Lovage: Usage, Benefits and How to Grow it


Lovage may not be the first name that comes to mind when most people think about herbs, but this tasty and highly aromatic plant has been used for centuries to flavour soups, stocks, and sauces, and even to make love potions.

If you enjoy experimenting with new flavours, you can find out more about herbs and spices, and how to use them in our ultimate guide to herbs and spices.

What is lovage?


Lovage is a large herbaceous plant with a highly aromatic scent and edible leaves that taste like a cross between parsley and celery, both of which it is related to. It is native to Europe and parts of Southwestern Asia, and has been cultivated by humans for centuries. In medieval Europe it was used as both a foodstuff and a medicinal herb, and was a popular ingredient in love potions. Its name is derived from ‘love ache’, which means ‘love parsley’, with ‘ache’ being a medieval word for parsley.

These days it remains popular in various parts of Europe, and is a key ingredient in many local dishes. In the Netherlands, it is served with white asparagus and salt, and in Romania it is used to add flavour to pickled cabbage and cucumbers, while in the UK it is made into an alcoholic drink called lovage cordial. Thanks to its intense celery flavour, it works well as an aromatic, and can be used to add flavour to soups, stocks, sauces and stews, or simply added to salads for some extra flavour.

How to grow lovage


Lovage is a great addition to any vegetable garden. As well as those tasty leaves, the roots can be eaten as a root vegetable, and the seeds are also edible, with a flavour that has been compared to fennel seeds. This useful plant also grows clusters of attractive yellow flowers in late spring, which attract beneficial insects to your garden.

The best time to plant lovage is after any chance of frost has passed. If you’re growing from seeds, start them off inside around 10-12 weeks beforehand, and they should be ready by the time the weather is warm enough. Lovage prefers rich, loamy soil, so dig in plenty of compost to improve the soil before planting. A nice sunny spot is best, but lovage will also tolerate partial shade. Plant two feet apart, with two feet between rows, and water the plants in well. Return to water the plants every day until they are well established.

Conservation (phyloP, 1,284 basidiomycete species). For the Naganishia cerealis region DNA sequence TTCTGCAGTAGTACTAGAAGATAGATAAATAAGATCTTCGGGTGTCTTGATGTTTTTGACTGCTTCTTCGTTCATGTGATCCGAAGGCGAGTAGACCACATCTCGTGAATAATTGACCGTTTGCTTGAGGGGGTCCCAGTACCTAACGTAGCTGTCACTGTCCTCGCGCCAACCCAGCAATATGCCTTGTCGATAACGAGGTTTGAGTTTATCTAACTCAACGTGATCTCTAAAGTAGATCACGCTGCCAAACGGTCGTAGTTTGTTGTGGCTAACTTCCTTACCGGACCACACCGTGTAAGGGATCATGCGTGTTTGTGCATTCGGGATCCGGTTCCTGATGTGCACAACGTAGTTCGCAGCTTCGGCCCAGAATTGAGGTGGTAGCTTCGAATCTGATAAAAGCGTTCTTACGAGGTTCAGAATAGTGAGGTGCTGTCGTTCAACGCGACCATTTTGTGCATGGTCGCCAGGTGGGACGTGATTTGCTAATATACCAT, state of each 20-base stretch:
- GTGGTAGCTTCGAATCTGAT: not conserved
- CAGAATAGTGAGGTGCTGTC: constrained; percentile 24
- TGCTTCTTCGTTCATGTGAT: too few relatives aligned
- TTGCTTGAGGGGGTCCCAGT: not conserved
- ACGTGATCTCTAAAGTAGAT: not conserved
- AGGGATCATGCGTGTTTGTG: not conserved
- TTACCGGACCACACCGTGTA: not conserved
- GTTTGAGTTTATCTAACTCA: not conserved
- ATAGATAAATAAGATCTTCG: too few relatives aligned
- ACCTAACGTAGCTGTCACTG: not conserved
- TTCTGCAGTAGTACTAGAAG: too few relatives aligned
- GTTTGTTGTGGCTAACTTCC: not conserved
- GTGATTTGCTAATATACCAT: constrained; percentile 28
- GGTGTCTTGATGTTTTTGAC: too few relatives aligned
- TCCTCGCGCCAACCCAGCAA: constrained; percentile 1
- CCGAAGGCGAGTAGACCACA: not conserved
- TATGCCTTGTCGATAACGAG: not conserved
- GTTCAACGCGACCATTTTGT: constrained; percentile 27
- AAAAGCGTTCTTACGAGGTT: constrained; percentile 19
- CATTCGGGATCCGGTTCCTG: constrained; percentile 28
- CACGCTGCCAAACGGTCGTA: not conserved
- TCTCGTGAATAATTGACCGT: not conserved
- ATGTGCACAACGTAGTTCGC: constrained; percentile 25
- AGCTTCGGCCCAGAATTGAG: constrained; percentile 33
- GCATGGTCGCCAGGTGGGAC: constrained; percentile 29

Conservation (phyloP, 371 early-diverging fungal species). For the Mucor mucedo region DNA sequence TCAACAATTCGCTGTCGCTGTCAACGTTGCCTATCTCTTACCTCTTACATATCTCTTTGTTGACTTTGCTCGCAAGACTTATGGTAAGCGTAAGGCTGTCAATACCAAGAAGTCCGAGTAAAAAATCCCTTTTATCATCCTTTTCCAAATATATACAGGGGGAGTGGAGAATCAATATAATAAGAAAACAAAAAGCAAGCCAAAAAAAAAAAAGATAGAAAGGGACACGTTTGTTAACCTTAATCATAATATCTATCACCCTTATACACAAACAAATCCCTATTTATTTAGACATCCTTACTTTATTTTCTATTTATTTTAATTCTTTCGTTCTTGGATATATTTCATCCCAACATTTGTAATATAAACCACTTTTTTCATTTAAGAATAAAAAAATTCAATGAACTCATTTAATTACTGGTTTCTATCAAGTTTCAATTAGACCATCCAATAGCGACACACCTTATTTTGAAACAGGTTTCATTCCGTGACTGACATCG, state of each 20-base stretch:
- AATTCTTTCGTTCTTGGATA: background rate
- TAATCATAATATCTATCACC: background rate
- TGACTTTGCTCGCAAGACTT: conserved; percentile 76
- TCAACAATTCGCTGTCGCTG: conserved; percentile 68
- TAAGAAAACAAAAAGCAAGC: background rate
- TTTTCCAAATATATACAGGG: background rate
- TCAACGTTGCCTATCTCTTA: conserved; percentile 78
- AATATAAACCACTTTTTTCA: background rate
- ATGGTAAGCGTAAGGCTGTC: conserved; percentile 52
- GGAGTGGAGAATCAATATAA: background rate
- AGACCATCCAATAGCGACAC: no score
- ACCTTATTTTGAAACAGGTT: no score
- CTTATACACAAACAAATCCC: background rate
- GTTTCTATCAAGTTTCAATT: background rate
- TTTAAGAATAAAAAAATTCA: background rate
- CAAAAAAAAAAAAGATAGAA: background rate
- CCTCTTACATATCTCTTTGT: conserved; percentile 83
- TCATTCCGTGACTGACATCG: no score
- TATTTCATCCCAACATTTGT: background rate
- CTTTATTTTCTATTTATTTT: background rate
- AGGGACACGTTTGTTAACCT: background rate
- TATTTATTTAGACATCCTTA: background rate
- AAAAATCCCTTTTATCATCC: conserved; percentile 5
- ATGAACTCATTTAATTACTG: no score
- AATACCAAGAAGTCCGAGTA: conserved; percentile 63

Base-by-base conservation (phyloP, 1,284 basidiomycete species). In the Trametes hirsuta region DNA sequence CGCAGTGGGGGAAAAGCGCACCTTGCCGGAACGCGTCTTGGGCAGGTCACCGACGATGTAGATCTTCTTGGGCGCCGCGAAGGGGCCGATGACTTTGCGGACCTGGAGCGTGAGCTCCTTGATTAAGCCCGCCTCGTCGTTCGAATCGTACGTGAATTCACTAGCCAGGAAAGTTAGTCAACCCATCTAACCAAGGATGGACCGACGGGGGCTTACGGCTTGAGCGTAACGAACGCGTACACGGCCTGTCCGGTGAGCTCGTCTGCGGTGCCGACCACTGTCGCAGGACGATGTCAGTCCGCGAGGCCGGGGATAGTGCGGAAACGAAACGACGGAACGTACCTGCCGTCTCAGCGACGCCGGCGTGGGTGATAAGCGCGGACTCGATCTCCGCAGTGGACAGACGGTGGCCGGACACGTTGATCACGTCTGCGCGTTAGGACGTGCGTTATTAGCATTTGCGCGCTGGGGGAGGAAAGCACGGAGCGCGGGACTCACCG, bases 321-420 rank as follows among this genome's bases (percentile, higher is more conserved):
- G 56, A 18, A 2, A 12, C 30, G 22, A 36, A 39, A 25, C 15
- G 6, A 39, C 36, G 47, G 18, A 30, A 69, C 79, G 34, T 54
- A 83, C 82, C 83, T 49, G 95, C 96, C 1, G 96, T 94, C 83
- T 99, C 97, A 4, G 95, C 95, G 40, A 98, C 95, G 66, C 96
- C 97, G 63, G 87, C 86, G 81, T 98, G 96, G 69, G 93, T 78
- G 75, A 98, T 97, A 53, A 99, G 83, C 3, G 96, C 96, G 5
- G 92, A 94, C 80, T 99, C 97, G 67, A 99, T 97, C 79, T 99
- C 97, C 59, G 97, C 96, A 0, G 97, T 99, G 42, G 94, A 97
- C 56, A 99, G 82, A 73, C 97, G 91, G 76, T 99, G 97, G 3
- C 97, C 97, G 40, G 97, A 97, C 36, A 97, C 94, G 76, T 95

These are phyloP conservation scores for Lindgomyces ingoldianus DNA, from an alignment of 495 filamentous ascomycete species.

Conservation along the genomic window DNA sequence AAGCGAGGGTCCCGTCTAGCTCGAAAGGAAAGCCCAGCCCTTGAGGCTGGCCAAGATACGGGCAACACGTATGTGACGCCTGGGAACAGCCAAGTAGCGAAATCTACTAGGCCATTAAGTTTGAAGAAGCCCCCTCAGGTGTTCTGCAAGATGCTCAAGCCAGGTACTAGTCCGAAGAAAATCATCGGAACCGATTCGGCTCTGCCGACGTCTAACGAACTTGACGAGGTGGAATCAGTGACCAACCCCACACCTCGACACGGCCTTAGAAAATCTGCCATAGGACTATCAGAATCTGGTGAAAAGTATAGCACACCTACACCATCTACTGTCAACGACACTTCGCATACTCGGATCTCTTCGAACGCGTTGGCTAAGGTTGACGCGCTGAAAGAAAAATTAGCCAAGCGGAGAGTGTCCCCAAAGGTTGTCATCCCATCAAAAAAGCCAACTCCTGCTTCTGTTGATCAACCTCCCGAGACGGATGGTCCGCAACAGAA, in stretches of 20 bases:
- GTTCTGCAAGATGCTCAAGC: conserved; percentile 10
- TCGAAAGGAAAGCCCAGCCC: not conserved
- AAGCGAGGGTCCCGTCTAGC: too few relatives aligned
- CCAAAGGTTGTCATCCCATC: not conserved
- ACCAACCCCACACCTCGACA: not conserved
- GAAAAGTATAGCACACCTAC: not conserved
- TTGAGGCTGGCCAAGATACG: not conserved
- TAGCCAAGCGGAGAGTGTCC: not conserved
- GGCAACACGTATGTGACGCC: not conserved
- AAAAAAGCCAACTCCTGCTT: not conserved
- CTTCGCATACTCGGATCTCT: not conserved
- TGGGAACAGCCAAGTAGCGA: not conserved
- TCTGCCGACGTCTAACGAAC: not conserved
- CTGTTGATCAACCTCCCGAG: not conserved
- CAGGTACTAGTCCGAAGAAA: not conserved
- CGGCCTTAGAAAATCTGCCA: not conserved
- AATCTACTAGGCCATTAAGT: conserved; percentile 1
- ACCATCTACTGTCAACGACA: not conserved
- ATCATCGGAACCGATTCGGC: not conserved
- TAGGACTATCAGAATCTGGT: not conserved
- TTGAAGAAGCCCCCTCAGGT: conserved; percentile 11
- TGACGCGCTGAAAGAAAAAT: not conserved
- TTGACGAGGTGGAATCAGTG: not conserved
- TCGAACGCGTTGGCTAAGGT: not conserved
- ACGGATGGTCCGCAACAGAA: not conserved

Benefits and nutritional values

Lovage has been used as a part of various folk remedies for centuries, and is often used to treat kidney problems, indigestion, coughing and respiratory conditions, among others. As yet, however, there is no scientific evidence that lovage is effective at treating any of these conditions, although there is some research to suggest that it may have antibacterial properties. Pregnant women are advised to avoid lovage, as there are some reports that it may cause the uterus to contract or bring on menstruation, increasing the risk of miscarriage.


If you’d like to try the aromatic flavour of lovage for yourself, these simple, flavourful recipes are a great place to start.


Lovage lemon chicken: this simple roast chicken dish from Traditional Cooking School is cooked with carrots, onions and a bouquet of lovage leaves for an easy weeknight dish that’s full of aromatic flavours.

Lovage potato soup: there are so many reasons to love this gourmet twist on a classic potato soup from Small City Big Personality. It’s hearty, comforting and delicious, and makes a great, no-fuss appetiser if you’re having guests over. 

Apple and lovage chutney: this luscious salsa from Recipe Land is the perfect blend of savoury and sweet, with juicy tomatoes, sweet bell-peppers, pungent onion and aromatic ginger all complementing the star ingredients. It can be used as an accompaniment for roasted and grilled meats, on cheese boards, or as a dip for poppadoms or chips.

Lovage cordial: legend has it that this traditional English drink was first invented to disguise the flavour of seawater that sometimes seeped into smuggled brandy. It is typically enjoyed as a winter warmer, and is served two parts cordial to one part brandy.

If you enjoy using herbs in your cooking, but you’re not sure what goes with what, take a look at our at-a-glance food and herb pairing made easy.

How to store lovage


Lovage is at its best right after it’s been picked, but if you have a bumper harvest and you need to keep some for later, there are a few different ways to keep it tasty for longer. 

If you just need to keep the lovage for a few more days, put the leaves and stems inside a plastic bag and store in the crisper section of your refrigerator. Stored in this way, they should keep for a further 2-3 days.

To store lovage for longer periods, try drying it. Cut into 1-3 foot sections, then tie the stems together in small bunches and hang upside down in a dark, dry, well-ventilated room. It is important that you find a place with suitable conditions, as lovage loses flavour if it takes too long to dry. Store the dried herbs in a glass jar and use within one year.


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